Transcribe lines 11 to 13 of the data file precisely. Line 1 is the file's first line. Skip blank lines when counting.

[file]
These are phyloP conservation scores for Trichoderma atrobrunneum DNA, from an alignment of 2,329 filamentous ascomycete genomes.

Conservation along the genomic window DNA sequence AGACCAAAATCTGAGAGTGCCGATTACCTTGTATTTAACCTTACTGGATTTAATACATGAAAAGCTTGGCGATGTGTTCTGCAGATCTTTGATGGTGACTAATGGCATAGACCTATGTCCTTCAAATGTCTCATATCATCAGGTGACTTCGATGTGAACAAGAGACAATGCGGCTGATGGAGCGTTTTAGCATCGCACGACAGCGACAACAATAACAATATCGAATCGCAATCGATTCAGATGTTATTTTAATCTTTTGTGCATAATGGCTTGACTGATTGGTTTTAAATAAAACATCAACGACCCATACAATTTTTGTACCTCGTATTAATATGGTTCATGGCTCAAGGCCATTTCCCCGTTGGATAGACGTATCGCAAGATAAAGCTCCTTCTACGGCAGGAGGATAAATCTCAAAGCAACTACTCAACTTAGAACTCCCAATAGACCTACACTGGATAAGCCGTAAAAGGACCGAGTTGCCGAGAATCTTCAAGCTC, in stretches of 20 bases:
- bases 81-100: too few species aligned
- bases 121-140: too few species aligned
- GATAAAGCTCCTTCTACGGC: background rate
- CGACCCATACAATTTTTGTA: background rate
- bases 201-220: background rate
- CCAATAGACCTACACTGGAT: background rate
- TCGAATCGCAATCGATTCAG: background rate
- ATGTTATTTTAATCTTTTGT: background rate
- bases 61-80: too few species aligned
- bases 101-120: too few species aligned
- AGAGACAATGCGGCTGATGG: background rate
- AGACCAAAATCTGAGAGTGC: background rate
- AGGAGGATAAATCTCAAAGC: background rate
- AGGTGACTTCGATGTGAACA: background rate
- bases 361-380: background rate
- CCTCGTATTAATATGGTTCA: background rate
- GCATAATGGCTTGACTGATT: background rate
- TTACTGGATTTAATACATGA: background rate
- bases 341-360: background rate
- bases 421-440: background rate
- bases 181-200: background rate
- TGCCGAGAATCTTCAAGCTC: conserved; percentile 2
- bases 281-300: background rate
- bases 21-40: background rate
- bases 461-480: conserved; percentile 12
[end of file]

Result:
- bases 61-80: too few species aligned
- bases 101-120: too few species aligned
- AGAGACAATGCGGCTGATGG: background rate